Last modified 3 November, 2008.

Research Interests

Concise Version

Statistical mechanics:
    &bull Discrete dynamics &bull Complex networks &bull Fundamental laws of biology

My co-workers and I use statistical mechanics to study complex systems in physics and interdisciplinary fields, including systems biology.

Detailed Version

Discrete dynamics:
    &bull Dynamics of small networks &bull Cellular automata &bull Self-assembly, competition
Complex networks:
    &bull Weighted & directed networks &bull Biological & social networks &bull Inferring genetic networks
Fundamental laws of biology:
    &bull Microarray expression &bull Coding & non-coding DNA &bull Pre-heteropolymer evolution

Discrete dynamics

We are interested in the discrete time evolution of systems in which elementary interactions give rise to non-trivial spatial or temporal patterns.

A major focus is understanding how network connectivity constrains network dynamics. Unlike much of the past work on the subject, which considers the large, disordered network limit, we are studying exact dynamics over the space of architectures for small networks (2 - 5 nodes).

We are also interested in probabilistic cellular automata (PCA): elementary cellular automata in which the update rules are random variables. We have recently solved this for the simplest category of PCA: those that are random in time and for which the mean field approximation is exact.

More recently, we have studied a simple model of competition among a collection of players. Each player has a fixed strength. Randomly selected pairs of players compete, the stronger one wins and the loser is eliminated. We show that the best indicator of future success is not the number of wins but a player's wealth: the accumulated wealth of all defeated players.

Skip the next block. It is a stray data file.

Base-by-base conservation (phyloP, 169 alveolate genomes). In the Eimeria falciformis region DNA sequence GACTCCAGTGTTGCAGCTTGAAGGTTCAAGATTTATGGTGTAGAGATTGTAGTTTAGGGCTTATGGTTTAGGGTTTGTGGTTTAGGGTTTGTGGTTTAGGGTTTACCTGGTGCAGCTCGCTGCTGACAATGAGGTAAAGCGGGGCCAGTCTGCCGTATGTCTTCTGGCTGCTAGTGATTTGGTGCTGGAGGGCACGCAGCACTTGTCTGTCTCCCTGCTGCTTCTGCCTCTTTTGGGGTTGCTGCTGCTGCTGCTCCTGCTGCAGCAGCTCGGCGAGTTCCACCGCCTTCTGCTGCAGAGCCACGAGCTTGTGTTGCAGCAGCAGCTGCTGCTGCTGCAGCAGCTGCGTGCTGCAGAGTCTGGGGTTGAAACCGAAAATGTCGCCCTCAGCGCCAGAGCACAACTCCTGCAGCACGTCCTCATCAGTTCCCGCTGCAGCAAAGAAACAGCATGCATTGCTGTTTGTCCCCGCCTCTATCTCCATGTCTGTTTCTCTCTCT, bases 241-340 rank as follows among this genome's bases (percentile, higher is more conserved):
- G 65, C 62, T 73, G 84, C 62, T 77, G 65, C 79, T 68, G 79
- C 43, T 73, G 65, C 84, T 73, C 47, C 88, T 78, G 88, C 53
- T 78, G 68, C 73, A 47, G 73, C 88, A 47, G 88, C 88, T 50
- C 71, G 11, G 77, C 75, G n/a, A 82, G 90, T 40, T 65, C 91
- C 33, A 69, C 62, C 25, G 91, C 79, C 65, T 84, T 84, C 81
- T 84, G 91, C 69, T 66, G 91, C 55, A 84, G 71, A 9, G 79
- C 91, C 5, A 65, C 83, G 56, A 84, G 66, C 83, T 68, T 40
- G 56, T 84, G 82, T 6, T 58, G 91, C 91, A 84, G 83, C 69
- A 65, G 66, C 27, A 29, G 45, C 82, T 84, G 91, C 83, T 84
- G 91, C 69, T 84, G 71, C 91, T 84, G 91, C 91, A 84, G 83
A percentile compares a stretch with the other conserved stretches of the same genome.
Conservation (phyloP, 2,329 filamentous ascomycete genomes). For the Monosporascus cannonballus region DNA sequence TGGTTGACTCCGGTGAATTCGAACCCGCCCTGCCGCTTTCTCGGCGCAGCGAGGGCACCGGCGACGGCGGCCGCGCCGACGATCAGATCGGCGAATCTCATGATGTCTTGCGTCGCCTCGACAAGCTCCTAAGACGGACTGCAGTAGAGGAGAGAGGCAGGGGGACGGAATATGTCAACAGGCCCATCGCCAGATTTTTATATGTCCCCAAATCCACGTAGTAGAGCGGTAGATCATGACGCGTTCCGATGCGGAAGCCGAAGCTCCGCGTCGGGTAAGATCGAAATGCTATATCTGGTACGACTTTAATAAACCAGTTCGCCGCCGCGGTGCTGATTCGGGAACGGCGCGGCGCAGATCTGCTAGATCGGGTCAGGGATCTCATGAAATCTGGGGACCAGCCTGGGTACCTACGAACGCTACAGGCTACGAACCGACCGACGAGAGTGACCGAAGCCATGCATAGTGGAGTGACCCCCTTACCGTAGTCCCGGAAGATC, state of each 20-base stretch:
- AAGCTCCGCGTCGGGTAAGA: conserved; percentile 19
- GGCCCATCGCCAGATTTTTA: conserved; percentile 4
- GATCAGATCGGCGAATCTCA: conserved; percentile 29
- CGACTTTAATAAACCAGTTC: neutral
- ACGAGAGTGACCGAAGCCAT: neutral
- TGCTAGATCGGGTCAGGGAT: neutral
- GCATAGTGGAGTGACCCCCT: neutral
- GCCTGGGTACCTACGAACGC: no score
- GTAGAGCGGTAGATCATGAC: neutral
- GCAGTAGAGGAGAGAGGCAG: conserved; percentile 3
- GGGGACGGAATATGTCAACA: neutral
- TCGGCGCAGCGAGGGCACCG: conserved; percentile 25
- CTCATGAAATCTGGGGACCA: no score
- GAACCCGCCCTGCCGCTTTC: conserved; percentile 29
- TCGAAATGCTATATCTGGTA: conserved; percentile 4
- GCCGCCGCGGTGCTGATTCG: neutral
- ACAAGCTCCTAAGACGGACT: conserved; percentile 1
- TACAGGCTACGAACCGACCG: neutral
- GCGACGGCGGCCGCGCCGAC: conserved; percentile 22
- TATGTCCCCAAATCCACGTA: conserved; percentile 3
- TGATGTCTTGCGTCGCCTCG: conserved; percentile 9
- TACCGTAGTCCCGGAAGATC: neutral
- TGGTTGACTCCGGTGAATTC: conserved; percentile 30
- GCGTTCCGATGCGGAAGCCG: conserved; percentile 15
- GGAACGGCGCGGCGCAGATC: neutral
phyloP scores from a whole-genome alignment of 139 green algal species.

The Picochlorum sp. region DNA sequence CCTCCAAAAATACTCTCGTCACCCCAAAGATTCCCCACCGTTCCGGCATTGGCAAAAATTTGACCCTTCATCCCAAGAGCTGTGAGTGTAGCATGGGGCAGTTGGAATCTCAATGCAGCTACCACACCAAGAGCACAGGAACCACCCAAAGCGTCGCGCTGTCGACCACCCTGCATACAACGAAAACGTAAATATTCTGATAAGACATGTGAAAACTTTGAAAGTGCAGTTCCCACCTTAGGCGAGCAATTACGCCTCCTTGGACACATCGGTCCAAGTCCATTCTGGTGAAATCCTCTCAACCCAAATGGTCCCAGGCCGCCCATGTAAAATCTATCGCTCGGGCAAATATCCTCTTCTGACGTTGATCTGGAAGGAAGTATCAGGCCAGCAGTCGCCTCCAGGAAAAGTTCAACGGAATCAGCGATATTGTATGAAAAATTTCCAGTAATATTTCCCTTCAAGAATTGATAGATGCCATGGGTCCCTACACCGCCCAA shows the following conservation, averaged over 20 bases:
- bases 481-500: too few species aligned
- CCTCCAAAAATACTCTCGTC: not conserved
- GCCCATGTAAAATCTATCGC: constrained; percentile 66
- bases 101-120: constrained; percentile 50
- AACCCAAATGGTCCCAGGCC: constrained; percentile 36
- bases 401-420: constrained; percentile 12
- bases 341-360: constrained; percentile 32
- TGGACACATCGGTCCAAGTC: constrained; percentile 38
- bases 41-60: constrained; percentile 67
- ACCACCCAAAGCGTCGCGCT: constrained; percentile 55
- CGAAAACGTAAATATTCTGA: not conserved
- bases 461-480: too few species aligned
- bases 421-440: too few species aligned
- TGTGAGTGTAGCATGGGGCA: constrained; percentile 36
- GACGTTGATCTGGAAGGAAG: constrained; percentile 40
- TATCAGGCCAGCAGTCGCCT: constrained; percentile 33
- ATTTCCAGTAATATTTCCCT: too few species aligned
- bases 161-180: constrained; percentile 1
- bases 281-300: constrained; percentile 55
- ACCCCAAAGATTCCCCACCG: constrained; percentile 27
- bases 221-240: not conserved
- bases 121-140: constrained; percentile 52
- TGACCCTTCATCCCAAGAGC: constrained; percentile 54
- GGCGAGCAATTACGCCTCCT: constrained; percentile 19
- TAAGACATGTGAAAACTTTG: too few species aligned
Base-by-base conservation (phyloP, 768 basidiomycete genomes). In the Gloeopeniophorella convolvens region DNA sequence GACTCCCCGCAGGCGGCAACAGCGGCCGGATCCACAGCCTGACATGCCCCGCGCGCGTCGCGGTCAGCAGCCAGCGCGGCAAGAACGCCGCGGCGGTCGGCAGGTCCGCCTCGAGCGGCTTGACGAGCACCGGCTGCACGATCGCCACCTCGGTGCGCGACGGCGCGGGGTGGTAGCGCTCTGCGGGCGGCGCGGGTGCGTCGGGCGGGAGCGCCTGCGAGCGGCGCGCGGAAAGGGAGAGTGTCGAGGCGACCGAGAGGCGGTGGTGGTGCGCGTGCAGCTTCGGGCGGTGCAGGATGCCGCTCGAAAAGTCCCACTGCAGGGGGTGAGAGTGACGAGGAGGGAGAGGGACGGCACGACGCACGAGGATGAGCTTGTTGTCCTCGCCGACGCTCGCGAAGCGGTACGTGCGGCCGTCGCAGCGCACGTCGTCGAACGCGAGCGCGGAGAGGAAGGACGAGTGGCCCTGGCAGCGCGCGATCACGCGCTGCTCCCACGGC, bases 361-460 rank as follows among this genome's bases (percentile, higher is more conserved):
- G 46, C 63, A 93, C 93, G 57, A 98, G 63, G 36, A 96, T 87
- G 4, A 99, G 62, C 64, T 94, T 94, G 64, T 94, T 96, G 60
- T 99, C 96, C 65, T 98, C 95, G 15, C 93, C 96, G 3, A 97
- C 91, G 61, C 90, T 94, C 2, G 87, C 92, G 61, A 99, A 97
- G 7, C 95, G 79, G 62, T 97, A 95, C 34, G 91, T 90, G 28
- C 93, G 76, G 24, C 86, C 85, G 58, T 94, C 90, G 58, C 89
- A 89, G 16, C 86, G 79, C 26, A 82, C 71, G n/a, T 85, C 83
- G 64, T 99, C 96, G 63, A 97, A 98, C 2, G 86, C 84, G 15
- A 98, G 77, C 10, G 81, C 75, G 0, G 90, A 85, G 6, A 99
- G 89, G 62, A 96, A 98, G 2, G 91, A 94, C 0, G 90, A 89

Complex networks

Complex networks are found in the brain, genetic regulation and transcription, the World Wide Web, transport and traffic and ecological food webs.

We have worked on generalizing quantities used to characterize classical networks to weighted and directed networks. Directed networks - in which every edge is an arrow, rather than an undirected link - exhibit a much more complicated connectivity than undirected networks. We show that a set of four directed clustering coefficients provide a useful space for classifying a wide range of real-world directed networks, ranging from social networks to transcription networks, language networks and food webs.

We are using these ideas to identify biological and other emergent structure in naturally occurring and designed networks.

A related interest is the inference of genetic networks from genomic expression data.

Fundamental laws of biology

'Fundamental laws of biology' is a phrase coined by DARPA to describe the application of existing and new mathematics to identify fundamental laws that govern biology across multiple time and length scales.

In most eukaryotes, a large proportion of the genome does not code for proteins. The non-coding part is observed to vary greatly in size even between closely related species. We report evidence that eukaryotes require a certain minimum amount of non-coding DNA (ncDNA), and that this minimum increases quadratically with the amount of coding DNA.

A subject which I have not begun working on, but would like to, is pre-heteropolymer evolution. A serious theory of evolution must address evolution prior to the existence of the central dogma of biology - that information flows from DNA to RNA to proteins. In other words, we need a theory of evolution in the absence of heteropolymers. Progress in this area will likely be at the intersection of information theory, thermodynamics, artificial life and the evolution of model organisms.

Thomas Fink

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